For those I nominate that want to join in, here are the “rules:”

  1. Thank whoever’s nominated you and share their blog link.
  2. Let us know your top 5 children’s books
  3. Nominate 5 people to do the same
  4. Let your nominees know you nominated them

I can’t make a top 5 list of children’s books without it being from a pretty specific category to narrow it down! So I’m going to choose from junior fiction. That I’ve read this year. That I would consider as classroom read aloud material. These were the ones that I couldn’t put down — that I carried upstairs and downstairs and in my diaper bag and on my nightstand, all in the hopes of catching another few pages. I hope you enjoy them as well (P.S. You’ve probably noticed a genre trend here–I promise I did check out many realistic fictions, but for whatever, reason, they weren’t doing it for me this year. Mystery all the way in 2017!)

Incorrigible Children by Maryrose Wood: I am dying for the next book in the Incorrible Children series! As much as I love following the story of the 3 children raised by wolves that are now brought up by their plucky young governess Penelope Lumley, I think I might enjoy Wood’s Lemony-Snickett-like narrative asides just as much.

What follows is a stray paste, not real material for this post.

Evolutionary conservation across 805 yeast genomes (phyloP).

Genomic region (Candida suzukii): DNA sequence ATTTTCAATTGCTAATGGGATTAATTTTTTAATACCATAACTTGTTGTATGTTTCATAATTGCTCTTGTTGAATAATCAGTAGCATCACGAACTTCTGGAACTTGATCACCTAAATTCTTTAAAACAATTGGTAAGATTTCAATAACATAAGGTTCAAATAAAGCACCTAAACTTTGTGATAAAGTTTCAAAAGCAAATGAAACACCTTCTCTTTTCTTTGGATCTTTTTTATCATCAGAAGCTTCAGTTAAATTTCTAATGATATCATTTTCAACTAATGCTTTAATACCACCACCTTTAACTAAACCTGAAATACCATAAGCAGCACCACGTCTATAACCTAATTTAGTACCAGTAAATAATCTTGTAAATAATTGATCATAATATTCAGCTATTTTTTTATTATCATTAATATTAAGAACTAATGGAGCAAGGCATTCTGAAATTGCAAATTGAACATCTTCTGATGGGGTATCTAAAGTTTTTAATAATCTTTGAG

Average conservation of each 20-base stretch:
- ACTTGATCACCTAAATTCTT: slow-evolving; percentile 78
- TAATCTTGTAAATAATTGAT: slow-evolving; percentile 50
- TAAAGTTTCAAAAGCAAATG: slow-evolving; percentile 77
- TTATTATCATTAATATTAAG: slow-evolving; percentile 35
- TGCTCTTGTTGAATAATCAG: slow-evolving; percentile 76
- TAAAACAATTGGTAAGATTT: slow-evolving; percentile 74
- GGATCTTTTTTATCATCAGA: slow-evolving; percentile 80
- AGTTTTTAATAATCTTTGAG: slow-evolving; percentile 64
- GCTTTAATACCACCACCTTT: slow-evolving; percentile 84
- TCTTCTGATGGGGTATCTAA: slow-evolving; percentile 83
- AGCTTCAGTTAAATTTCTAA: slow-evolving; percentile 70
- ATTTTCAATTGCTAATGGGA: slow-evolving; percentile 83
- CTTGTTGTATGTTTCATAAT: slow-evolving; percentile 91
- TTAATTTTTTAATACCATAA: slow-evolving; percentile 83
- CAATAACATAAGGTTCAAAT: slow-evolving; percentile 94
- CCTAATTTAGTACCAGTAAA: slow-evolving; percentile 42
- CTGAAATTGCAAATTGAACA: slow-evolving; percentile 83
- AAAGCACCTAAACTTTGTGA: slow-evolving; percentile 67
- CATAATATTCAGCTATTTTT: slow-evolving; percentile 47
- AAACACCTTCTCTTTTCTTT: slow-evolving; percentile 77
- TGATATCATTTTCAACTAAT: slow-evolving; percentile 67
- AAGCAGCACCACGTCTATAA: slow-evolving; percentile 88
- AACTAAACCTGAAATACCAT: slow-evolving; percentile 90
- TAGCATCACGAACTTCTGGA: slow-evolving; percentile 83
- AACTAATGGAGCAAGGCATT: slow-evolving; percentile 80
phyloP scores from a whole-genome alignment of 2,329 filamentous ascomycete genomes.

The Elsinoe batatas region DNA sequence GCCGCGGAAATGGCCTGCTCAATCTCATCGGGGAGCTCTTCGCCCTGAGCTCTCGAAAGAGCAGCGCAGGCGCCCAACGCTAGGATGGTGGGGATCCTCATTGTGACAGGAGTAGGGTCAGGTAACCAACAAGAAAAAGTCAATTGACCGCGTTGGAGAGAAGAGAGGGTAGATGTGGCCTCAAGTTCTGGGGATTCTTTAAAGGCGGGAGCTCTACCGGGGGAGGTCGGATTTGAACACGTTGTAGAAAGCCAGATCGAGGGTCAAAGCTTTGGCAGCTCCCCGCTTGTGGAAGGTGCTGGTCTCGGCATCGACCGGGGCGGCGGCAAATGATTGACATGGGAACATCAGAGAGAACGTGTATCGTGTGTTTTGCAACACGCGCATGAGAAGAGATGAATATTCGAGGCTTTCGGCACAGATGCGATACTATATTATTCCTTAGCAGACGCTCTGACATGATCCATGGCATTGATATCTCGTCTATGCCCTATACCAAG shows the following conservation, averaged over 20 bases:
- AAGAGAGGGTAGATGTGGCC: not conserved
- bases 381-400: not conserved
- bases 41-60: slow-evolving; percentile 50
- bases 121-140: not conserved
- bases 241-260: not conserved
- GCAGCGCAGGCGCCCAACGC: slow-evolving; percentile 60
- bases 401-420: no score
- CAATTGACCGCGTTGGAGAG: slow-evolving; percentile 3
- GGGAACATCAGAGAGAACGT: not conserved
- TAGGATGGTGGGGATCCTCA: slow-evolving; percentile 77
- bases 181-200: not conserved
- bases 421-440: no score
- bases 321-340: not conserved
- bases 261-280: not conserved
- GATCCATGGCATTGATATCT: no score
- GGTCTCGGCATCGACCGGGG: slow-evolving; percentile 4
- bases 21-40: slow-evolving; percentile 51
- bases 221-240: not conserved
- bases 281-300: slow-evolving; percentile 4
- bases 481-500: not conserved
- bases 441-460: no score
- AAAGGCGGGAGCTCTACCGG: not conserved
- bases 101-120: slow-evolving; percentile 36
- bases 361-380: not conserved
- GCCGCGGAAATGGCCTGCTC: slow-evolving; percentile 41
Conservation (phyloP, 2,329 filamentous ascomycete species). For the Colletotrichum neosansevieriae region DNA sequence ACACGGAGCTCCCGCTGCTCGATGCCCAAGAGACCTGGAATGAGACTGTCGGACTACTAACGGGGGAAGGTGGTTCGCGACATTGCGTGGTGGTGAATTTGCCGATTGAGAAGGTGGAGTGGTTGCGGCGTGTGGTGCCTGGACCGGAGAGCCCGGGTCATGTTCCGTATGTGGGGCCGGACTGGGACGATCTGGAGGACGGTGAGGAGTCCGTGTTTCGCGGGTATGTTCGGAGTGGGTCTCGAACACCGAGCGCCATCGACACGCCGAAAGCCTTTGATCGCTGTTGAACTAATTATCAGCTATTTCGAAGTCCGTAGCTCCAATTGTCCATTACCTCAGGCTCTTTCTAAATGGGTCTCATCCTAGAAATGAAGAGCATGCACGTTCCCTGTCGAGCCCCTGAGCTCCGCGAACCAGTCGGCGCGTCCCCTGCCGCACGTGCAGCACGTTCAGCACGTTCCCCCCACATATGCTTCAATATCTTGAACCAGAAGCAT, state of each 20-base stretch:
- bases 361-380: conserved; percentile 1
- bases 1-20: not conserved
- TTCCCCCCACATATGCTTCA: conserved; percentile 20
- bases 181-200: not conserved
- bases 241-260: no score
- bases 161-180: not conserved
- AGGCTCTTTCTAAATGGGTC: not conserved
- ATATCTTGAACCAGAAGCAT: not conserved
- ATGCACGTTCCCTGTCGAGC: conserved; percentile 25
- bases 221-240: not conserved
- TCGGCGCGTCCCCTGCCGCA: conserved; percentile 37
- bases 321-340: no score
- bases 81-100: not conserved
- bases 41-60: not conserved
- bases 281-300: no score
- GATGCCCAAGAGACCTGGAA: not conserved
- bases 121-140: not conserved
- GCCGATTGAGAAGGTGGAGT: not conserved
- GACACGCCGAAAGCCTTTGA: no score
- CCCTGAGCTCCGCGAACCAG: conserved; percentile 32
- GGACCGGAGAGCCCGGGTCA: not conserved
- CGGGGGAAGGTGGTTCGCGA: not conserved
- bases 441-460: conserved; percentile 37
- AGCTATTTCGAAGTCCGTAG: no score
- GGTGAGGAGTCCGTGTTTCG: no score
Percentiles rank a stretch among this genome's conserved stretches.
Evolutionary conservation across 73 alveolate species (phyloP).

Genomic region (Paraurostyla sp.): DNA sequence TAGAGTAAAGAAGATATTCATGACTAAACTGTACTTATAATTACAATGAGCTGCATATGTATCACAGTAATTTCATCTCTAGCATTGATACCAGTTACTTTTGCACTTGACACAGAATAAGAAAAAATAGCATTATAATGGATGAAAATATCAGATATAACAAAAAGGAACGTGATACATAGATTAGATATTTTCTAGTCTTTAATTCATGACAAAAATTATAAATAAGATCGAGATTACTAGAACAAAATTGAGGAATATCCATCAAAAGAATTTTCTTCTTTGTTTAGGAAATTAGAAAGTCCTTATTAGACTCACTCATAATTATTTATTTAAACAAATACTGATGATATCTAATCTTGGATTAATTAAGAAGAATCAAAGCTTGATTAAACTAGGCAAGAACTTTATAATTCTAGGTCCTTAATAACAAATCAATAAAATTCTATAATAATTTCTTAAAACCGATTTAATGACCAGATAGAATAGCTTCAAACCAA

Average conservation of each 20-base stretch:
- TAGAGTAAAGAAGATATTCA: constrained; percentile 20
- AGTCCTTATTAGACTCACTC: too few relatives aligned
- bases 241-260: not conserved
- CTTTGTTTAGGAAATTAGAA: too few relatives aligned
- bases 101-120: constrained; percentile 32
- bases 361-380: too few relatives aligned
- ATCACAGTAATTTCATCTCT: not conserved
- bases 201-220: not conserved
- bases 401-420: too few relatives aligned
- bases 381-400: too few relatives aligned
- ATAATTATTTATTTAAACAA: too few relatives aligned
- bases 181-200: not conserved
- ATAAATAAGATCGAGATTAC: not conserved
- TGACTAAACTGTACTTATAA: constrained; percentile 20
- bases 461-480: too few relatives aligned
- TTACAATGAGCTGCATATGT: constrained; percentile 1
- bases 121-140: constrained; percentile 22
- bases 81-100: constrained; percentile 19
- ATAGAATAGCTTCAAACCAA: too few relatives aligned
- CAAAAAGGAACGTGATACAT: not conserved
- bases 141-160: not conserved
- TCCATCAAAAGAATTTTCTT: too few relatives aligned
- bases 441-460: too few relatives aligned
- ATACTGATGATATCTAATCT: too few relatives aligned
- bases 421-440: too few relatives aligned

Nooks & Crannies by Jessica Lawson: If you loved Roald Dahl’s books growing up, or even just possessed a vague inclination, this one is worth checking out. In a Matilda-meets-Charlie & the Chocolate Factory story, Tabitha Crum, along with 4 other children, is invited to the home of a fabulously wealthy Countess for an important announcement. She is quickly swept up in a mystery as children start disappearing and the Countess doesn’t seem what she appears.

The Girl Who Drank the Moon by Kelly Barnhill: Breath-taking. I loved the poetry and flow, and I never wanted it to end. From Goodreads: “One year, Xan accidentally feeds a baby moonlight instead of starlight, filling the ordinary child with extraordinary magic…An epic coming-of-age fairy tale.”